issues are tackled through existing structures should be explored... The
Council would support an option which would see relationships between existing enforcement
agencies and publishers be strengthened.
The Association of Independent Schools of South Australia commented
Whilst the safety of students in Independent schools is
paramount, member schools expressed concern that establishing an Online
Ombudsman may not be the most effective way to ensure students remain safe from
cyber-harm... The application of an administrative/regulatory approach to
cyber-safety is not considered the most appropriate risk management strategy.
This Association added that:
Exploration of the formation of a national an advisory group
to guide policy development and keeping a watching brief on the ‘bigger
picture’, particularly in regards to international research and policies. This
is an alternative to the establishment of an Online Ombudsman that the AISSA
The Internet Industry Association made the point that informed users
already have the ability to respond to misuse of social networking sites as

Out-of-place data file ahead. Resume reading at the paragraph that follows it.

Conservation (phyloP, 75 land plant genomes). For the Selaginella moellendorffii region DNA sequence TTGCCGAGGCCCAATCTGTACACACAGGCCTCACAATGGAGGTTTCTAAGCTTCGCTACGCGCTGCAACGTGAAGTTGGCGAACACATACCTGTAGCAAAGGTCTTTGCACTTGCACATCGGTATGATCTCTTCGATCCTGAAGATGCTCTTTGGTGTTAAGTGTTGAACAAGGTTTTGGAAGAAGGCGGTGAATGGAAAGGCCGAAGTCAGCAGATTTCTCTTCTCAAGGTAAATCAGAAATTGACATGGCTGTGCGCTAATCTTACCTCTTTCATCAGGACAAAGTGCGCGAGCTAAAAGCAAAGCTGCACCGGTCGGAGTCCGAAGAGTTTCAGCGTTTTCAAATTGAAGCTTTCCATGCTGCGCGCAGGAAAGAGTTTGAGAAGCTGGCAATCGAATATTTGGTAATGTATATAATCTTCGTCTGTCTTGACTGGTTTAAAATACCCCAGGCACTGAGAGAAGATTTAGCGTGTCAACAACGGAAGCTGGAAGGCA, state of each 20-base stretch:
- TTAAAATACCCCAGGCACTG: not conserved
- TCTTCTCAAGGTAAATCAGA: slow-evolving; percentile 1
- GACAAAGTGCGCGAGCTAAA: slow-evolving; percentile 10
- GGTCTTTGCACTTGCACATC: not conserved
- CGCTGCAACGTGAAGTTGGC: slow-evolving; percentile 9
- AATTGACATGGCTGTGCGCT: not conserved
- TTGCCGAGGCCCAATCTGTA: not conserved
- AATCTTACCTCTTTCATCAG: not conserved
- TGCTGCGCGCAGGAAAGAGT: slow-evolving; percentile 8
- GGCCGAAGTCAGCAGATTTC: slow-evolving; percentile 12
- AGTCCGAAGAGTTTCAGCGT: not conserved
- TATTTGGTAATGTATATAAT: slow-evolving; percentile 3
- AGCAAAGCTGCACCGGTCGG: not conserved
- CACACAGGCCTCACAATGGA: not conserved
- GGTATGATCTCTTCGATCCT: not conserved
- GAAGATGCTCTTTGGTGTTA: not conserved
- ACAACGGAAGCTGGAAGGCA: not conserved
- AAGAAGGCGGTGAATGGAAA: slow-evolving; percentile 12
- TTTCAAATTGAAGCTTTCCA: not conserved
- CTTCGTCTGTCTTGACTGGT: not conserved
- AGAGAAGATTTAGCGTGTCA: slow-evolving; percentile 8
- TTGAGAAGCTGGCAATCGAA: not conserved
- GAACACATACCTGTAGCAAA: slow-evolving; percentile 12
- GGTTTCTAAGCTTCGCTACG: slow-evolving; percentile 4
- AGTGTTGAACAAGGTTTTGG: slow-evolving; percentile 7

most popular social websites already have such services within their networks.
The Association also advised that:
At present, understanding and appreciation of such resources
is uneven. In conjunction with the Government, schools and the community, the
IIA proposes improved education on such facilities... The IIA understands the
case for an Online Ombudsman is inspired in part on the effectiveness of our
local telecommunications, banking, insurance and other utility ombudsman-like
In principle, they often operate as a ‘last resort’ grievance
service. This means that if a user complains to an ombudsman before taking
their complaint to the service that caused the issue in the first place, they
may only waste time getting their complaint processed. In other words, an
Ombudsman may add another layer of regulation which may slow the response time
for legitimate complaints to be dealt with by relevant providers.
We note that law enforcement agencies have generally praised
the responsiveness under existing informal protocols with the main social media